Recessions have been surprisingly good to Beth Mooney, and she's doing all she can to make sure this one works out well, too.

Mooney, 54, got into banking in the mid-1970s downturn, scoring the only job she could find out of college: as a secretary at a Texas bank. She worked her way into that company's corporate lending group, and then made a bigger jump in 1990, just as the savings-and-loan crisis hit, when Citibank recruited her for a commercial real estate position. Now in what she calls her "dream job," Mooney is devoting all of her attention to improving client services and getting ahead of customers' potential problems to better position the bank, and its customers, for growth once the economy recovers.

Mooney, joined KeyCorp as vice chair of community banking in 2006, but the title is kind of misnomer. Key has more than 900 branches stretching from Maine to Alaska, and Mooney manages some 9,000 employees in retail and commercial banking, investment services, wealth management and other divisions. "I run the bank, for lack of a better term," she says.

Her dream job has kept her busy. Key, like other regional banks, has been plagued with mounting bad loans in its commercial mortgage and construction portfolios, among others. Her group lost $57 million in the second quarter, compared with a gain of $103 million a year earlier. Mooney attributed the loss to the FDIC special assessment as well as a "strategic" provision of $187 million in the quarter.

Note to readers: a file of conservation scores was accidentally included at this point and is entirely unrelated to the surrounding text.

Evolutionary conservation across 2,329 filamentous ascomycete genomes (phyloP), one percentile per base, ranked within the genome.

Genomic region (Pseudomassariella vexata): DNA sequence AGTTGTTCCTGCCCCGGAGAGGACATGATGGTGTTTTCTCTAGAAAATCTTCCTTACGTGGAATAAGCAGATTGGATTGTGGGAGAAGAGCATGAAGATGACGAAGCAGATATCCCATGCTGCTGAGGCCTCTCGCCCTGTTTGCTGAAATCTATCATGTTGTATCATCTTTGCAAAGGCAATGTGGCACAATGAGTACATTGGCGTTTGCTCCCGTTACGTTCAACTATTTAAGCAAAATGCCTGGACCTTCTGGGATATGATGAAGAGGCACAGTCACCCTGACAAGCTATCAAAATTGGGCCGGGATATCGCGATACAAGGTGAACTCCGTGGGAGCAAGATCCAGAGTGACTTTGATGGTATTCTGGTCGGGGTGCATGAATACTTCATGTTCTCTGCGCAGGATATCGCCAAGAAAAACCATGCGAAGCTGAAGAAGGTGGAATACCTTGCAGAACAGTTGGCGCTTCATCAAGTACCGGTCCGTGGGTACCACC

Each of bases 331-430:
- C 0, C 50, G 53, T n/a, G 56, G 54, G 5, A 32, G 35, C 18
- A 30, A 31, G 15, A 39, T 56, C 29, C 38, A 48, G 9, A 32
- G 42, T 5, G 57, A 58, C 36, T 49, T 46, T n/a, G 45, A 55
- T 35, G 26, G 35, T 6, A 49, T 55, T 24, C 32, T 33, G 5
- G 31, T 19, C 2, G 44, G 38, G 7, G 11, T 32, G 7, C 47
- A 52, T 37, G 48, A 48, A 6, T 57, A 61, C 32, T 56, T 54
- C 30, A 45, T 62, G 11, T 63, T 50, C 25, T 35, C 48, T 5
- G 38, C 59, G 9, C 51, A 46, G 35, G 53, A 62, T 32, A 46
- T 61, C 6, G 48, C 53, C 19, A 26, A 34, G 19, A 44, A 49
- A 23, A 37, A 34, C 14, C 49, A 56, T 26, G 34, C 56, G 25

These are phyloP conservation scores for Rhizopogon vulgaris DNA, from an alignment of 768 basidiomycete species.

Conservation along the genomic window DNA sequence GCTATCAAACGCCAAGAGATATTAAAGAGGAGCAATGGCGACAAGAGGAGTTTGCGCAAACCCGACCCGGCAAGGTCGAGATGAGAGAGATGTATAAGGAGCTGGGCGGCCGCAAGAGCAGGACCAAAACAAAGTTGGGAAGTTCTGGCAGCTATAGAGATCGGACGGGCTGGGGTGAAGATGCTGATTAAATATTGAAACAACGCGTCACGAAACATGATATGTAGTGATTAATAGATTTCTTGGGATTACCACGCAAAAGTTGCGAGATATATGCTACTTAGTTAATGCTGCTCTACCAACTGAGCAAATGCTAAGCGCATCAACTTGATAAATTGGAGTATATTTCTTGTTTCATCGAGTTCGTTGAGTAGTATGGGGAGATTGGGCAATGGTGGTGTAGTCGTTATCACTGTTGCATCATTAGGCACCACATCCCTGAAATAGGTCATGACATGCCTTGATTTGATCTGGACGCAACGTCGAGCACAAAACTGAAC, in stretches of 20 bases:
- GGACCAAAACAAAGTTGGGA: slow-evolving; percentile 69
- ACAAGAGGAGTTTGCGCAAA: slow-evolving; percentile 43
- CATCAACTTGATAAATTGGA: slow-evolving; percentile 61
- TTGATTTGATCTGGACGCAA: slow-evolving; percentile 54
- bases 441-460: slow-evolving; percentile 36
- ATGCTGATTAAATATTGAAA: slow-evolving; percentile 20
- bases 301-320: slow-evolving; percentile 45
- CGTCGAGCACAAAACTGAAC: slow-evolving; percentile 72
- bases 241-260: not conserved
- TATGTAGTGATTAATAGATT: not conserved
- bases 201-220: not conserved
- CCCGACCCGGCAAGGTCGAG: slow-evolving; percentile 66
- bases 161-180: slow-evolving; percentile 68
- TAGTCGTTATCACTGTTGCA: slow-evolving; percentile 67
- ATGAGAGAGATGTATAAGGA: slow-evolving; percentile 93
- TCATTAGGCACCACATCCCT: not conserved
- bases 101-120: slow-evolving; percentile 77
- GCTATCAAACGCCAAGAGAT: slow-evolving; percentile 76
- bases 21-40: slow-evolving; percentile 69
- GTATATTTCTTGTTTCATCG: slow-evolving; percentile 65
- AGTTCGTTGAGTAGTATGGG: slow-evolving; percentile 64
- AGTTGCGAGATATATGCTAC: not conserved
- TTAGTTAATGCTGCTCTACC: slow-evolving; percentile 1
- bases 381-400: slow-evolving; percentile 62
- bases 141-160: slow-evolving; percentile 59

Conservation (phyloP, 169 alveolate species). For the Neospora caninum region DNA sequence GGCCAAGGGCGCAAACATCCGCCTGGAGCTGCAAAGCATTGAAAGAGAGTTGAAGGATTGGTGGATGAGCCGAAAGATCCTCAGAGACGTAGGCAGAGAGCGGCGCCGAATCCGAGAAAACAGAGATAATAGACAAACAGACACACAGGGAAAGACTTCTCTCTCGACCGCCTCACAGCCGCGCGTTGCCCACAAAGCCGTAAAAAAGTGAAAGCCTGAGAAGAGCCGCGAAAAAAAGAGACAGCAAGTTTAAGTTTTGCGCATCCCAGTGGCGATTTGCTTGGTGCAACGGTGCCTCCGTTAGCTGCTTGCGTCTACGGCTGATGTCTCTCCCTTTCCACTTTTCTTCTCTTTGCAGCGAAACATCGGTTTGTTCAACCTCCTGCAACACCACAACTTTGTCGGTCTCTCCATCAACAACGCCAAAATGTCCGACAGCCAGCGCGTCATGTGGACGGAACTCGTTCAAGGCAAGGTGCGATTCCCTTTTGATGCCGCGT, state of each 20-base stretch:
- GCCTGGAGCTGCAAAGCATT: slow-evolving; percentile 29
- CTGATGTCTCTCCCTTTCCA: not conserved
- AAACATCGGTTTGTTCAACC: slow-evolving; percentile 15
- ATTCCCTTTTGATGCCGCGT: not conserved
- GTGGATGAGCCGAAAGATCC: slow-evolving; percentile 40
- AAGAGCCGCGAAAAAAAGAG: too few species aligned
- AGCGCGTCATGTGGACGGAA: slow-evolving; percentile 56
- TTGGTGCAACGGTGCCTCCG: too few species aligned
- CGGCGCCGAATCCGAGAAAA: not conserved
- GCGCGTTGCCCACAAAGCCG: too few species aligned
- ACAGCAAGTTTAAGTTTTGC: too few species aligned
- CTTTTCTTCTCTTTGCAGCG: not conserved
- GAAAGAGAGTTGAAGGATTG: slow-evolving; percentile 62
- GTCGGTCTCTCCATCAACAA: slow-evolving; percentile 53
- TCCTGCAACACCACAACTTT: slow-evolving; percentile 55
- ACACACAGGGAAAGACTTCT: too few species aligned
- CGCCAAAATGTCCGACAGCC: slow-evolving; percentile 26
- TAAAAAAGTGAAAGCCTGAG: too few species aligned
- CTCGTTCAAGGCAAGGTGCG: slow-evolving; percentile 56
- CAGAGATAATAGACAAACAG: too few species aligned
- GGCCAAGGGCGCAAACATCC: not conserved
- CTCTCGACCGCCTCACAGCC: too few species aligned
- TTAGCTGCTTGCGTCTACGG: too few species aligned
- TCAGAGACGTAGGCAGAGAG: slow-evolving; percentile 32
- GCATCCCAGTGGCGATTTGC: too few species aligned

To improve client services, Mooney has been sending supervisors into the field to ensure similar customer concerns are addressed the same way at all branches and business segments. Her team is also instructed to track things like how many clients use online banking every month, and how many relied on the call center to resolve a complaint.

To get out in front of customer problems, Mooney created a special unit charged with helping all types of customers navigate the financial crisis. The group flags clients in every division that have concerns that need attention.

Mooney says the efforts are bearing fruit. "I'd say the core of the community bank is still profitable," she says. "We're growing deposits."

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